US researchers have developed a novel new computer that uses water to transmit information. Unlike normal computers that use electrons, this synchronous computer uses magnetised water droplets to do everything a conventional computer can do, thanks to its universal logic gates. The only downside is that it is much slower than your average home computer, but it is a remarkable first step in using conventional, natural compounds to create computing devices.
“We already have digital computers to process information … Our goal is to build a completely new class of computers that can precisely control and manipulate physical matter,” said Manu Prakash, lead researcher and bioengineer at Stanford University, in a press release. “Imagine if when you run a set of computations that not only information is processed but physical matter is algorithmically manipulated as well. We have just made this possible at the mesoscale [10 microns to 1 millimetre]. In this work, we finally demonstrate a synchronous, universal droplet logic and control.”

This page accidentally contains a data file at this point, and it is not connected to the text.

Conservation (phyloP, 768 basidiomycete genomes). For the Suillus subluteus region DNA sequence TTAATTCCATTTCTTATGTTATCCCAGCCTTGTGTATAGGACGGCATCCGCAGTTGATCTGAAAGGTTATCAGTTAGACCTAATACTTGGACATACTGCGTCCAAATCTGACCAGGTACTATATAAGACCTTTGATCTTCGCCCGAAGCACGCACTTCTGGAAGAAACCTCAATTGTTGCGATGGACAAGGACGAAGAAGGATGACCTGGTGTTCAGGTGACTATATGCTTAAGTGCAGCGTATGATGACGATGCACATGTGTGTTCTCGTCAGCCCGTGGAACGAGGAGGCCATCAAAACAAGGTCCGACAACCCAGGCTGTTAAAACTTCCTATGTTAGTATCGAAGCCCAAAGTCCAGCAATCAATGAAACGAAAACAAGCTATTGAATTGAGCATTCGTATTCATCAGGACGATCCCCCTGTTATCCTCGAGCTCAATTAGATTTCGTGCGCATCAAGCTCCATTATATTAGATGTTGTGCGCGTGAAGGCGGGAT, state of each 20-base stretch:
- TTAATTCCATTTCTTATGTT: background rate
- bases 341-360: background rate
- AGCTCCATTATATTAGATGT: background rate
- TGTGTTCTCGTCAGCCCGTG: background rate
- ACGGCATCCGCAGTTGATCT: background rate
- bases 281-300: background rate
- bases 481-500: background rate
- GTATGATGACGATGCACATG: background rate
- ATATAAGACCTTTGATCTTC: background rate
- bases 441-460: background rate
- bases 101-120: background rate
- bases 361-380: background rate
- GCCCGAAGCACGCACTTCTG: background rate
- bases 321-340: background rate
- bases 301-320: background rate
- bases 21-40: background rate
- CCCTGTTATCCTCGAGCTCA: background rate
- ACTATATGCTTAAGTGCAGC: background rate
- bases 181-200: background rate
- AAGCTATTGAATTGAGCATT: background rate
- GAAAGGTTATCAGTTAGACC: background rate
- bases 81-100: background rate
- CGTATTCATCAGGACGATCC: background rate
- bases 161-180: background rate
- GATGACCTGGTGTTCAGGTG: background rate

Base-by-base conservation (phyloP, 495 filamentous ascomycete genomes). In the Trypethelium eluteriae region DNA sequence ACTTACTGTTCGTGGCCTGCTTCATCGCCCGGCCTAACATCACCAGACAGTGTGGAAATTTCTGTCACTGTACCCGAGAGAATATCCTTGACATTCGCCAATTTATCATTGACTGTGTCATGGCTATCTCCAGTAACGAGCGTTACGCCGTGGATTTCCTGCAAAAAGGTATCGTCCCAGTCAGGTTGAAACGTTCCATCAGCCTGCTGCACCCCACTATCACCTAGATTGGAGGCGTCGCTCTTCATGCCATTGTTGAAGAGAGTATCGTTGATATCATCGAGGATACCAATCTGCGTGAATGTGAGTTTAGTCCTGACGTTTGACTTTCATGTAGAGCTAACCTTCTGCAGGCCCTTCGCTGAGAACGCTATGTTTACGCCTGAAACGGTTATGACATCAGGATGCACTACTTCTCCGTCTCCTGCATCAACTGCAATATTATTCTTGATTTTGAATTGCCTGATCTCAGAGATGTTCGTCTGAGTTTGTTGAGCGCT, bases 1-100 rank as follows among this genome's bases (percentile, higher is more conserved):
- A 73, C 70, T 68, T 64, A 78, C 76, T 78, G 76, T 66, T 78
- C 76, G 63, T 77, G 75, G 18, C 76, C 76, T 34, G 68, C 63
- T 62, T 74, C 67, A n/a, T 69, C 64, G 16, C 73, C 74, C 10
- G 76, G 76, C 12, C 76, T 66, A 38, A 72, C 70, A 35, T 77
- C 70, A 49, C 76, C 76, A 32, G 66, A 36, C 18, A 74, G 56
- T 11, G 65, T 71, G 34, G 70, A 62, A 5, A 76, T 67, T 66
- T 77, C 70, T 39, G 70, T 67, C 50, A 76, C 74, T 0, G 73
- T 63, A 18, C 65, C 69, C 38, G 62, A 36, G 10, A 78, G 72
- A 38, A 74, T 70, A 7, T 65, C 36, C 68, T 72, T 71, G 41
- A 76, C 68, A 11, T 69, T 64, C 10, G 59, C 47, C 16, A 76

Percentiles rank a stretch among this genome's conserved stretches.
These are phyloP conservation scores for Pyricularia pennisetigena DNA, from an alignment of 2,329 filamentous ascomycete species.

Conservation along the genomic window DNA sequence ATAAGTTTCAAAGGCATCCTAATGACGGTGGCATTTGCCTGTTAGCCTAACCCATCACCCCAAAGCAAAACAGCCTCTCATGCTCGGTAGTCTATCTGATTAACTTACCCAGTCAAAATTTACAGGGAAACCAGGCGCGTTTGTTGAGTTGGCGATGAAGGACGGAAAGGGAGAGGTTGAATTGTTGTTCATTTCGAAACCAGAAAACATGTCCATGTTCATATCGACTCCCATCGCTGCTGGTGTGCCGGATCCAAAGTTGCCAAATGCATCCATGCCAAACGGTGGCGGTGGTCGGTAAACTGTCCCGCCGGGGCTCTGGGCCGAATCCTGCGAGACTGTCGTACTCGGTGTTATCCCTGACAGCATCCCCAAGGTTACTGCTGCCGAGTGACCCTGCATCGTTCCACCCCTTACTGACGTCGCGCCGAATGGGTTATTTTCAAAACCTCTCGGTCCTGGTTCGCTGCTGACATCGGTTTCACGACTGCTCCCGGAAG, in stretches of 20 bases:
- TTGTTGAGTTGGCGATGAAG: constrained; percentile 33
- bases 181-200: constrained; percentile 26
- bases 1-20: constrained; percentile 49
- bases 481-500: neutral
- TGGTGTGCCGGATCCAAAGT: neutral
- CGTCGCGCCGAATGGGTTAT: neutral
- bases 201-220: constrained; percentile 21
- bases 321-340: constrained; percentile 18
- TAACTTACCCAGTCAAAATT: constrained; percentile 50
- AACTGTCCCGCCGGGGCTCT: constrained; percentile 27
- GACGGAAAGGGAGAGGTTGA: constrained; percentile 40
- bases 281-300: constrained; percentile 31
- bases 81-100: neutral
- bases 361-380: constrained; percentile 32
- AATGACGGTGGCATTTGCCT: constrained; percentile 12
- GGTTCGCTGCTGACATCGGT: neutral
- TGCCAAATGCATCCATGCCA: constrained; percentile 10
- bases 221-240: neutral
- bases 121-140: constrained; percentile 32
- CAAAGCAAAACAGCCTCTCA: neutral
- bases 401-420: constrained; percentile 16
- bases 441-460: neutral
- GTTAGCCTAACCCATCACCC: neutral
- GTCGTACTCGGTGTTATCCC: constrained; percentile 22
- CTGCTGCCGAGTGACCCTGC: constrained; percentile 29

The water-based computer stems from an idea Prakash had around a decade ago, using the clockwork-like properties of magnetised water particles, but the challenge came when attempting to synchronise their movement. Prakash cracked the problem by implementing a rotating magnetic field to harmonise the droplets. The computer operates like a clock, pulling each water droplet in time with each other.
“Every time the field flips, the polarity of the bars reverses, drawing the magnetised droplets in a new, predetermined direction, like slot cars on a track,” Prakash explains. “Every rotation of the field counts as one clock cycle, like a second hand making a full circle on a clock face, and every drop marches exactly one step forward with each cycle.”
The computer can transit binary information in the form of the presence or absence of water, and Prakash and his team envision the system being expanded to carry water particles encoded with more complex information, like chemical compounds. The team is also working on a design tool for others to use in the creation of their own water-based computers. “We are trying to bring the same kind of exponential scale up because of computation we saw in the digital world into the physical world,” Prakash said.
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